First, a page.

The government is mocking democracy and does not seem to be concerned. When will the government give farmers an honest vote on an honest question?

Canadian Wheat BoardOral Questions

2:55 p.m.

Chilliwack—Fraser Canyon B.C.

Conservative

Chuck Strahl ConservativeMinister of Agriculture and Agri-Food and Minister for the Canadian Wheat Board

Finally, Mr. Speaker, an agriculture critic I respect. What we also respect are the results from the plebiscite.

What a great day for western Canadian farmers. Sixty-two per cent of barley producers said they want freedom of choice to market their own barley. Sixty-two per cent said that. We campaigned on it, we promised, we consulted, and they delivered the votes: 29,000 farmers voted and 62% said choice.

We are going to give them the choice that farmers demanded.

Canadian Wheat BoardOral Questions

2:55 p.m.

Liberal

Wayne Easter Liberal Malpeque, PE

Mr. Speaker, that is some spin. The minister knows, if he is being honest, that the proposal he put forward today, based on his false choice and fraudulent vote, is the open market for barley, nothing more, nothing less: the open market.

In fact, let us examine the numbers: 86.2% want the Wheat Board and only 13.8% want the open market. That open market is what the minister is trying to drive down their throats. Why will the minister not accept defeat and listen when farmers have clearly told him they do not want the open market?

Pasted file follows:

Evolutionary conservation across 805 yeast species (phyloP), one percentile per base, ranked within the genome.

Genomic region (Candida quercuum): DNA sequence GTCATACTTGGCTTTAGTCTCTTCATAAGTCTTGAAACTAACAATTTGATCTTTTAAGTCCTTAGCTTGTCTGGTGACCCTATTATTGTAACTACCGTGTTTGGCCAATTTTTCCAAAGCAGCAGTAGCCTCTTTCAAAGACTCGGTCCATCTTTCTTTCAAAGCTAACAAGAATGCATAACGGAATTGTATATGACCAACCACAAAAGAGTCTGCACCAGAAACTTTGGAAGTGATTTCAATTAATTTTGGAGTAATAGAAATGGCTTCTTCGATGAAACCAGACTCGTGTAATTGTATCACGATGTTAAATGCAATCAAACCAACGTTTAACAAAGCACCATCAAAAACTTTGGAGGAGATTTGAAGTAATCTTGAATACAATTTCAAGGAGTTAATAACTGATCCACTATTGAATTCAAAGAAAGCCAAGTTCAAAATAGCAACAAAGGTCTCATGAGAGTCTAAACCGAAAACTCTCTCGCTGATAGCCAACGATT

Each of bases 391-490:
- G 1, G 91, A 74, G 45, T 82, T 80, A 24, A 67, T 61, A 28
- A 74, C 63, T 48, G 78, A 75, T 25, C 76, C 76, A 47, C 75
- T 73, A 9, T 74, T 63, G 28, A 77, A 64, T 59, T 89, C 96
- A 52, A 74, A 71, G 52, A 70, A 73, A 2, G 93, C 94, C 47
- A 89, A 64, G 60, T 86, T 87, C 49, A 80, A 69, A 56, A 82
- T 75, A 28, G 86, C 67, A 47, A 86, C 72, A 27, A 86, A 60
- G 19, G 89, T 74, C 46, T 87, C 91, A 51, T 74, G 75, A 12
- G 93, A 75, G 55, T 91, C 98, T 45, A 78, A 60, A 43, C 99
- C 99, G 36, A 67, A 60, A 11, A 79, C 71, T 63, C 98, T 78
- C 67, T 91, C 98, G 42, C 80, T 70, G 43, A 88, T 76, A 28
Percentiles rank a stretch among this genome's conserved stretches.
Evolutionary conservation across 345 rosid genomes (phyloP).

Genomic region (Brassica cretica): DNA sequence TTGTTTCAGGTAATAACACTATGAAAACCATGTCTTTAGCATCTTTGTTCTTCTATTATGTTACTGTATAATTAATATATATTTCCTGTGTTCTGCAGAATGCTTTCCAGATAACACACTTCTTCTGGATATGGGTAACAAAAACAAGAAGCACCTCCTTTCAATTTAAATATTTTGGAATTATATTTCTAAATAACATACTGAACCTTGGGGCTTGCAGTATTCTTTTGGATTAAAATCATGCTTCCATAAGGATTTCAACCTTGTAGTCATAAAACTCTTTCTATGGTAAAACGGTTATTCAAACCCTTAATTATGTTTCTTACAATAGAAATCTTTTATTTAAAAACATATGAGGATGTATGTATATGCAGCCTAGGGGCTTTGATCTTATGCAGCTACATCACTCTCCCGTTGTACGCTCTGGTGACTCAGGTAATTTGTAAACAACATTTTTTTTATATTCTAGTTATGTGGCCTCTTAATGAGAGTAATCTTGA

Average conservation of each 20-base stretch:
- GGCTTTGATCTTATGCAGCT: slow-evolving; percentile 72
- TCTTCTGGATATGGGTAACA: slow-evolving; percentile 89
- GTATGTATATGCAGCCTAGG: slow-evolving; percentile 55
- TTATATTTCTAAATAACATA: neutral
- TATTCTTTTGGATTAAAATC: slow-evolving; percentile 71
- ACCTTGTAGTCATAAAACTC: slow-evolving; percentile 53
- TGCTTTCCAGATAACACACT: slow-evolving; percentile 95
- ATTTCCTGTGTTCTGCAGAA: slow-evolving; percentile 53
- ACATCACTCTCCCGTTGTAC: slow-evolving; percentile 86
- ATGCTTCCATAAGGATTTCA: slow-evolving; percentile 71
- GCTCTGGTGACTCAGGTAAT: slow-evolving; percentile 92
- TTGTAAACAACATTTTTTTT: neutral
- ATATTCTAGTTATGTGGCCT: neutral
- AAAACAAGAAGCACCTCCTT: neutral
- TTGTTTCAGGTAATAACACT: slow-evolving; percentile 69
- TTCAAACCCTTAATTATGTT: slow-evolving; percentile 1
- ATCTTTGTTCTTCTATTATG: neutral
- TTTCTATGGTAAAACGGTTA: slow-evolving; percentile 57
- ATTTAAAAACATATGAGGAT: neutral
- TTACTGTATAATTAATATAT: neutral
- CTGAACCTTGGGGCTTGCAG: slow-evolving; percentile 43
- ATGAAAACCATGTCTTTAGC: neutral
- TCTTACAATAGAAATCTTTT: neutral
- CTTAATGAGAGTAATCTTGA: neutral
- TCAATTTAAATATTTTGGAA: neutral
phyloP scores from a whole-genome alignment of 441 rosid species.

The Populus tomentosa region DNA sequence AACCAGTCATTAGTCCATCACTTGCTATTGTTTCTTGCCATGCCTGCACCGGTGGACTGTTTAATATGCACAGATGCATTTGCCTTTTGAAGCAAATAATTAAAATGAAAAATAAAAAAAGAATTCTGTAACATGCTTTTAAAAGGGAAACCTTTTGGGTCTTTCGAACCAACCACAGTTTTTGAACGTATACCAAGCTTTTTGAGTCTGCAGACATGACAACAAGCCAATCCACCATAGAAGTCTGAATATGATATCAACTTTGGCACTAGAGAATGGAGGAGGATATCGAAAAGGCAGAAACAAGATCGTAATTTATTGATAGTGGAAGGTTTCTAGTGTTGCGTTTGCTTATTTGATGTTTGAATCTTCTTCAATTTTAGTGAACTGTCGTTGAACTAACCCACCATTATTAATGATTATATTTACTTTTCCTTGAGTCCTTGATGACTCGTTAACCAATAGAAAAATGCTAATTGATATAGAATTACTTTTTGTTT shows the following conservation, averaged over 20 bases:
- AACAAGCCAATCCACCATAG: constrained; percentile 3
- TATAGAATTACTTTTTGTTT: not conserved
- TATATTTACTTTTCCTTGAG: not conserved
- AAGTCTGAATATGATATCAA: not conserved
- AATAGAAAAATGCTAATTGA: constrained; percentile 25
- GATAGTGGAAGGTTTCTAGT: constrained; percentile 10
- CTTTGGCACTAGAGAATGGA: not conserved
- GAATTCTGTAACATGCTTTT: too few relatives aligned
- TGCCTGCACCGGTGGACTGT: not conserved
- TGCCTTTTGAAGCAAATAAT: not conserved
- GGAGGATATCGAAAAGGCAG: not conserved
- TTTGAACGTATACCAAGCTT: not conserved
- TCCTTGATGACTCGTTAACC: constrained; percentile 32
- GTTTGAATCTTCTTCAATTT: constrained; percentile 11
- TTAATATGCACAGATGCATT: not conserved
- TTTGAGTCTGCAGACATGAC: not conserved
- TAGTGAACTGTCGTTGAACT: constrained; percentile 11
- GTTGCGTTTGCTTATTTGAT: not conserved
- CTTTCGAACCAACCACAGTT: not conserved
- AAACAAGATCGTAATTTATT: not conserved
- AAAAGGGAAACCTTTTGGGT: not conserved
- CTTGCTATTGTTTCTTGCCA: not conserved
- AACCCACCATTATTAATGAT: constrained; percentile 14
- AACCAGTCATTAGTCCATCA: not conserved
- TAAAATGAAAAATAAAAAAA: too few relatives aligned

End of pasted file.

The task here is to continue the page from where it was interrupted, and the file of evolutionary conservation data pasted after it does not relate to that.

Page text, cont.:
Canadian Wheat BoardOral Questions

2:55 p.m.

Chilliwack—Fraser Canyon B.C.

Conservative

Chuck Strahl ConservativeMinister of Agriculture and Agri-Food and Minister for the Canadian Wheat Board

Mr. Speaker, I think we are making progress. I think I heard the member accepting that the plebiscite was good. That is a move forward.

When we look at the numbers, we see that 62% of people who voted, the barley producers themselves, say they want marketing choice. We are going to move forward with regulatory change. We are going to move forward on marketing choice. As for the member for Malpeque, it is time to act like a man: listen to the farmers.

PalestineOral Questions

3 p.m.

Bloc

Francine Lalonde Bloc La Pointe-de-l'Île, QC

Mr. Speaker, since the signing of the Mecca agreement, which allowed for the creation of a Palestinian government made up Hamas, Fatah and other groups, there is renewed hope for resuming negotiations with Israel. Many countries, the European Union and even the American consulate in Jerusalem have met with non-Hamas ministers of the Palestinian government. However, the Minister of Information, Mustafa Barghouti, a non-Hamas member of the Palestinian authority, is in Ottawa today and the Minister of Foreign Affairs refused to meet with him.

By refusing this meeting, is the Minister of Foreign Affairs perhaps not missing an excellent opportunity to contribute to the resolution of this dispute—

PalestineOral Questions

3 p.m.

Liberal

The Speaker Liberal Peter Milliken

The hon. Minister of Foreign Affairs.

PalestineOral Questions

3 p.m.

Central Nova Nova Scotia

Conservative

Peter MacKay ConservativeMinister of Foreign Affairs and Minister of the Atlantic Canada Opportunities Agency

Mr. Speaker, while l was speaking with President Abbas about this particular situation I reminded him that we are in fact very closely following developments in the peace process. This is a very sensitive issue, as we all know, and there is much progress that is being made.